Wangyal told me: "You are sincere, you are already living like a monk, but in the long term, it is not your karma, don't formally become (a monk)."

I was not ready to listen to him, I wanted to shave my head and go for it.

Wangyal told the Dalai Lama: "This boy is a good boy, he is serious, but although he is serious, don't make him a monk. In the American life, he won't be able to keep his vows."

His Holiness made me wait about a year and I was eventually the first foreigner to be ordained a Tibetan Buddhist monk in 1965.

It is so easy to be a monk, you have so much social support, it is like getting a life-long McCarthy Fellowship; you are supported by the community; it is wonderful.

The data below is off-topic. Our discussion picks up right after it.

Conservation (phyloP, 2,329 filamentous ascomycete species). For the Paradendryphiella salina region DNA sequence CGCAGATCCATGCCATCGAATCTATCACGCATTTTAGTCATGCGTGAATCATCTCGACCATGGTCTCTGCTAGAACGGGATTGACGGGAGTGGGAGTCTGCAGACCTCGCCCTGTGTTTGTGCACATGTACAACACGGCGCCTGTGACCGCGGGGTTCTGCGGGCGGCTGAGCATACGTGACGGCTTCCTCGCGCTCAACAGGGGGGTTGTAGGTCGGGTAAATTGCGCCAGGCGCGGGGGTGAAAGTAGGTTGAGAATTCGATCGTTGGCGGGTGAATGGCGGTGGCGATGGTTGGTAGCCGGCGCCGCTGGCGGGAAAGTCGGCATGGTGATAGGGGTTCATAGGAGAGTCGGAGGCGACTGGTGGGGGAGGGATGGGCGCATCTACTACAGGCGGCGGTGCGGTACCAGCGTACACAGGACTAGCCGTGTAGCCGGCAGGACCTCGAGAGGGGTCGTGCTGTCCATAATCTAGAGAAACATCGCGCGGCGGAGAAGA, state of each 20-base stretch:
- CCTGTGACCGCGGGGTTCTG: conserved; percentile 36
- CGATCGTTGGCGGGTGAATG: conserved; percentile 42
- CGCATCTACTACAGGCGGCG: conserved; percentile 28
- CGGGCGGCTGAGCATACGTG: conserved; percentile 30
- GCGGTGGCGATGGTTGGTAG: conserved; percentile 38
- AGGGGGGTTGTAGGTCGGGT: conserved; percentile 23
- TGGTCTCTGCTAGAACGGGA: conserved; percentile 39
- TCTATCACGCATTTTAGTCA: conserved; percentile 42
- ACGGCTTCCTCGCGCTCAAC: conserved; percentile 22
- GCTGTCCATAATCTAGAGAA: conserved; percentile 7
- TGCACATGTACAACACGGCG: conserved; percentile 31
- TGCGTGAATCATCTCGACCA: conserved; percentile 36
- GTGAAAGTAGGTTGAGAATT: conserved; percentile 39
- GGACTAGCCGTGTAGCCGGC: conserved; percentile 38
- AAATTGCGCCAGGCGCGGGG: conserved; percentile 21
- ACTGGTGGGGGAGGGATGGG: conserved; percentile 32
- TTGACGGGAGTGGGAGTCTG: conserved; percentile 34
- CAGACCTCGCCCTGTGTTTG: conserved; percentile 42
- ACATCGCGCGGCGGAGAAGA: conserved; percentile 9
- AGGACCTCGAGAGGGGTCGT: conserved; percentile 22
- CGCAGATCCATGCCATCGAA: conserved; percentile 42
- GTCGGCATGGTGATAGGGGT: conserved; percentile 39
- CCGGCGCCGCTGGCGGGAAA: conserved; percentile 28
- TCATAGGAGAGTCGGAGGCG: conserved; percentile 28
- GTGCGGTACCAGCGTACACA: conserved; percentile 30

After the Dalai Lama had given in, I remained a monk for one-and-a-half year only.

I had been sent back to the West (to Argentina with a lama as Spanish translator), but it was difficult, there was nobody to speak too, not even the Hare Krishna people at that time; everybody thought that I was mad.

There was no support for a monk. So after sometime, I re-entered the university, became a lay person, then I fell in love and married, and so on Geshe Wangyal was right.

Now, I have to say that I am the first ex-monk.

The title of your book is Why the Dalai Lama Matters. Could you tell me why the Dalai Lama matters, in the United States, in India, but also in China?

The Dalai Lama matters on the world plane.

I call him the world leader although he does not have a country today and has no (political) recognition.